Tropical Storm Gamma is a 50 mph tropical storm, resting just north of the Yucatan Peninsula in the Southern Gulf of Mexico. This storm will drift west or southwest over the coming days and will likely not strengthen as it interacts with wind shear coming in from the southwest.
Tropical Depression 26 is a budding tropical system and is forecast to be the stronger of the two. It's in the Central Caribbean this morning and has 35 mph. Moving WNW at 9 mph.
Tropical Depression 26 will continue to the northwest, reaching tropical storm status Monday (Delta) and eventually strengthen to a category 1 hurricane as it enters the gulf on Wednesday. As Delta enters the gulf, forecast models are indicating an interaction with a weakening Tropical Storm Gamma. As this happens, Delta may veer west and 'absorb' a weakening Gamma. This wouldn't cause Delta to strengthen, explicitly, but Delta is forecast to reach category 2 hurricane status en route to the northern gulf states Friday.
Note: Sea-surface temperatures have cooled into the upper 70s in the northern gulf.
For the Coastal Bend, this forecast would mean minor side effects. Longer period swells and larger waves leading to minor coastal flooding and increased risk for rip currents.
10 PM UPDATE
Tropical Depression 26
Maximum sustained winds are near 35 mph with higher gusts. Strengthening is expected during the next few days and the system is forecast to be a tropical storm when it nears the Cayman Islands on Monday, and a hurricane when it moves near or over western Cuba on Tuesday.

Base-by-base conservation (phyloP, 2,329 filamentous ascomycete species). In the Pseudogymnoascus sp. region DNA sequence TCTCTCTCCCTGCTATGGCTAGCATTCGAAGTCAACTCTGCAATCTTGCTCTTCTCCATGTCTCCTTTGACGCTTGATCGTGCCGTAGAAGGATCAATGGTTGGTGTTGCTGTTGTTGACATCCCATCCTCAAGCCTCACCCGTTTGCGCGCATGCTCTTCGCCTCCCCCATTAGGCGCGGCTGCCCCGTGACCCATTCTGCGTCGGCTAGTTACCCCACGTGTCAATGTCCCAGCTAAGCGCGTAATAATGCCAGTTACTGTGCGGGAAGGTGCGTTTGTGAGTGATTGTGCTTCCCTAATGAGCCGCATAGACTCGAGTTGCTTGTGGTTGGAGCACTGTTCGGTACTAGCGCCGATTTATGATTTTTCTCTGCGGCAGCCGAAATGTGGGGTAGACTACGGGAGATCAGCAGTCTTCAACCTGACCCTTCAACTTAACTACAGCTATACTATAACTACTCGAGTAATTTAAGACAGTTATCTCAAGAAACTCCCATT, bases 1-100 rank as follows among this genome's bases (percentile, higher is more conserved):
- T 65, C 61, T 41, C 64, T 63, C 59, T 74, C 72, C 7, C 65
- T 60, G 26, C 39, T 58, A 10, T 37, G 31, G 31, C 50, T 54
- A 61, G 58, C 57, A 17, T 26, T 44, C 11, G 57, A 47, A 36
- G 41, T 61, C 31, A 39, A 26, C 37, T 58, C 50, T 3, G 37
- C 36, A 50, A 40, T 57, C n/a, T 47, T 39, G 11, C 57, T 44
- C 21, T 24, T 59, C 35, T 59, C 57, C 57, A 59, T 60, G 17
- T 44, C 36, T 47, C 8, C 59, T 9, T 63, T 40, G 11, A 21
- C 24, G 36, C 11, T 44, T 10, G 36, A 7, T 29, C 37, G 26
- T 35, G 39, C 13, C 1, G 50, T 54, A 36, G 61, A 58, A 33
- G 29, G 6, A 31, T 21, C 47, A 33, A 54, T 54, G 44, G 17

Tropical Storm Gamma
Maximum sustained winds are near 60 mph with higher gusts. Some weakening is forecast during the next 48 hours. Gradual weakening is anticipated to begin on Monday and continue into Tuesday. Afterward, little change in strength is forecast.
4 PM UPDATE
National Hurricane Center will initiate advisories on Potential Tropical Cyclone 26, located in the Central Caribbean Sea.
Computer models have this system moving closer to the northern gulf states through next Friday. Depending on the strength and placement of steering currents will dictate the exact path and track of PTC 26.
It looks like we'll have two named storms in the Gulf next week, Gamma in the Bay of Campeche and what should be Delta running through the Central Gulf. I would say Delta looks like the Alpha of the two, but that's now confusing; so, suffice to say, Delta will be the stronger storm, reaching Category 2 hurricane status prior to a possible landfall in the Northern Gulf late next week.
With two named systems in the gulf, uncertainty beyond Wednesday is high. We'll have to see how this unfolds the next few days. If the spaghetti plot in previous post is correct, neither of these would be a threat to the Coastal Bend, directly. Will have to stay up to date on these storms as the forecast will undoubtedly shift around in the coming days.
7 PM UPDATE
Gamma continues to interact with land tonight over the Yucatan keeping it weak. Max winds at 65 MPH. Expected to push closer to southern Mexico and Bay of Campeche through next week.